Integrated Strategies for Managing Excessive Travel Speed to Improve Safety Performance

Excessive traffic speed is one of the largest contributors to traffic deaths in the United States. Excessive speed contributes to crash occurrences and influences crash severities. Data from the National Highway Traffic Safety Administration (NHTSA) Fatality Analysis Reporting System (FARS) found that, in 2020, there were 11,258 speeding-related fatalities, accounting for 29 percent of the total traffic fatalities for the year. Despite the existence of isolated interventions to curtail excessive speed (e.g., speed safety cameras, traffic calming road design, concordance between land use and road classifications) few have been widely and equitably adopted. None get to the deep-rooted cause of the problem, such as people's harried lifestyles, thrill-seeking behaviors, desire for powerful vehicles, and prioritizing speed above everything else, among other interacting factors. In addition, traditionally marginalized and underserved communities often experience a disproportionately high burden of speed-related traffic injuries but receive hardly any benefits from speed management policies and countermeasures. To manage traffic speed proactively and over longer periods of time, professionals need to recognize the complexity of this public health issue and broaden their repertoire of ways to address it. It is important to identify cross-sectoral partnerships and tools to help them visualize the complex processes that could contribute to reducing excessive speed. There is a need to draw upon a variety of datasets and consider the interacting elements that influence excessive travel speed to develop integrated strategies for speed management framework (ISSMF). These integrated strategies should be flexible enough to deal with disruptions such as global pandemics, siloed funding of the disconnected parts of the system, increased awareness of social inequities in transportation safety and access to transportation, and technological breakthroughs. The objective of this research is to develop a guide for state departments of transportation (DOTs), transportation agencies, and their partners to institutionalize ISSMF in their policies, practices, and interventions to improve safety performance. At a minimum, the research shall cover: (1) Summary and lessons learned related to agency speed management approaches and policies, including impacts on traditionally underserved communities; (2) Behavioral, cultural, and human factor determinants of speed choice; (3) Travel speed management countermeasures that are useful in different contexts; (4) Holistic speed management schemes suitable for the different stages (planning, design, construction, maintenance, and rehabilitation) of a project's lifecycle; (5) Implementation framework to identify critical steps and partners for high-quality implementation; and (6) Partner and stakeholder engagement and input that are incorporated into a unified, adaptable framework for managing excessive travel speed.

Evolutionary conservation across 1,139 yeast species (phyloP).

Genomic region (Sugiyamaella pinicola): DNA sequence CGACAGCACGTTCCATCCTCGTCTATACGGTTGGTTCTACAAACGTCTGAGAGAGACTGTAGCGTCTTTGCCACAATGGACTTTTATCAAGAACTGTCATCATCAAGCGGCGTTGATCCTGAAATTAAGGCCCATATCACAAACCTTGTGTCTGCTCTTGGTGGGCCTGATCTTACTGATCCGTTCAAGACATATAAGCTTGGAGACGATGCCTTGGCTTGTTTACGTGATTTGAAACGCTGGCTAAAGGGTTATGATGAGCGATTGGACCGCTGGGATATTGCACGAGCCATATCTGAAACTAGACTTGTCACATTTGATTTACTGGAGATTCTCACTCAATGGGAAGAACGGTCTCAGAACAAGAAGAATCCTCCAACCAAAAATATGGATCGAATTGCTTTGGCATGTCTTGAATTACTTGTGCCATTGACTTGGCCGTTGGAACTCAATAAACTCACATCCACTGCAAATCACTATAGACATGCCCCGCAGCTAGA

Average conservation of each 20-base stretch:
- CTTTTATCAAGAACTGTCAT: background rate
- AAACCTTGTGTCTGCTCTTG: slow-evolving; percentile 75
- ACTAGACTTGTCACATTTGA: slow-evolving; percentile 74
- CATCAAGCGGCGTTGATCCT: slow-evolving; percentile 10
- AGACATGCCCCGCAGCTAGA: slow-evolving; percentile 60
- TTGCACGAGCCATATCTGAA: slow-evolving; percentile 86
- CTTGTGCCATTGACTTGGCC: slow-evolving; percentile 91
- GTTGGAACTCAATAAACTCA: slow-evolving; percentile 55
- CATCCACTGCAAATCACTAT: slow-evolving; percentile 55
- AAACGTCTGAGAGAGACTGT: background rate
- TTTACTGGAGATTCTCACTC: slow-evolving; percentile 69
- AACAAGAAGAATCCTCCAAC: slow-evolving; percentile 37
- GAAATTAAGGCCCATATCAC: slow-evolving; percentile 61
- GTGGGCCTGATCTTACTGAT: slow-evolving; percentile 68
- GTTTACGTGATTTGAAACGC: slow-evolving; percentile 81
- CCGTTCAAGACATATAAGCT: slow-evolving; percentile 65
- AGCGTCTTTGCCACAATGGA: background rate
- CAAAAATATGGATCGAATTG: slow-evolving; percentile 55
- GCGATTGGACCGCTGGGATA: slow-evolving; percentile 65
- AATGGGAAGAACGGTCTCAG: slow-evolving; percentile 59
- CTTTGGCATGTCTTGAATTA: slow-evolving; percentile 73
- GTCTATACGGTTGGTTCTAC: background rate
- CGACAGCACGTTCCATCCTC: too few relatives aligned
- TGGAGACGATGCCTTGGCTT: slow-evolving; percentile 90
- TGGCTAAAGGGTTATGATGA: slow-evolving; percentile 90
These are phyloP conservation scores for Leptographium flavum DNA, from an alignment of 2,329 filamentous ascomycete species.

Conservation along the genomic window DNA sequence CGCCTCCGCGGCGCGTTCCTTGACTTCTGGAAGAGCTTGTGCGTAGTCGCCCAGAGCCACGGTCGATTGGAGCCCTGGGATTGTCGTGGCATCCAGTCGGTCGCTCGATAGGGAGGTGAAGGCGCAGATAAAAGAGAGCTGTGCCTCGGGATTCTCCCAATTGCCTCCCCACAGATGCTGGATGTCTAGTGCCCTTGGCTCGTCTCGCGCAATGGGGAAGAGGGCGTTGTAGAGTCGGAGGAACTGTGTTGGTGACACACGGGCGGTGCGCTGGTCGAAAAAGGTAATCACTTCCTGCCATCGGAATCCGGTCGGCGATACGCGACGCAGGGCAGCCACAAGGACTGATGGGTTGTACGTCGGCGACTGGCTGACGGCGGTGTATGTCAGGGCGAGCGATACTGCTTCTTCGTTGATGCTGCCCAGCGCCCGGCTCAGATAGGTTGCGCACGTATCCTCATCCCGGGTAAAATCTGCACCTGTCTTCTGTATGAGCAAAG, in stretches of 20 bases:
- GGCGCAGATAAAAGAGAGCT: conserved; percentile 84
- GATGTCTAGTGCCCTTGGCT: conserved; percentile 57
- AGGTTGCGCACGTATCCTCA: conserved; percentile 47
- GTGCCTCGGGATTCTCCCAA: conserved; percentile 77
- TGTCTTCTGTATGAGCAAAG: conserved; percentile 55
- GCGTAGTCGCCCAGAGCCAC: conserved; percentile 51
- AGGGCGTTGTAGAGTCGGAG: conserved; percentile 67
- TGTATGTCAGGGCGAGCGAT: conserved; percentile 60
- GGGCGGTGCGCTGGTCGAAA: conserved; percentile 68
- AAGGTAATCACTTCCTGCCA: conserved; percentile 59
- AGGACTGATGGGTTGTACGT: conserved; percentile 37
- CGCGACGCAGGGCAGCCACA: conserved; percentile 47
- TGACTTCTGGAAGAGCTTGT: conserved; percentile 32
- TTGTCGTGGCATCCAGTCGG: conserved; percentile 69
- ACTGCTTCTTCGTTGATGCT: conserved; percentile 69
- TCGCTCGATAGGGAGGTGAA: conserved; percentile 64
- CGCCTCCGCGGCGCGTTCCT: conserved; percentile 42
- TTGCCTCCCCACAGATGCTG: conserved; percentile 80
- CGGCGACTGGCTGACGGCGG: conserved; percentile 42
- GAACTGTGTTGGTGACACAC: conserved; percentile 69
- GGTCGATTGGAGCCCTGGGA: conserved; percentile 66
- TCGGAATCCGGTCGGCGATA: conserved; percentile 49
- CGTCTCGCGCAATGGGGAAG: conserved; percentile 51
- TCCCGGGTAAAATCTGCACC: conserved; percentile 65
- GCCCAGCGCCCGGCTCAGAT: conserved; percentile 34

• English


  • Status: Proposed
  • Funding: $500000
  • Contract Numbers:

    Project 17-114

  • Sponsor Organizations:

    National Cooperative Highway Research Program

    Transportation Research Board
    500 Fifth Street, NW
    Washington, DC  United States  20001

    American Association of State Highway and Transportation Officials (AASHTO)

    444 North Capitol Street, NW
    Washington, DC  United States  20001

    Federal Highway Administration

    1200 New Jersey Avenue, SE
    Washington, DC  United States  20590
  • Project Managers:

    Deng, Zuxuan

  • Start Date: 20230515
  • Expected Completion Date: 0
  • Actual Completion Date: 0

Subject/Index Terms

Filing Info

  • Accession Number: 01847460
  • Record Type: Research project
  • Source Agency: Transportation Research Board
  • Contract Numbers: Project 17-114
  • Files: TRB, RIP
  • Created Date: May 27 2022 12:43PM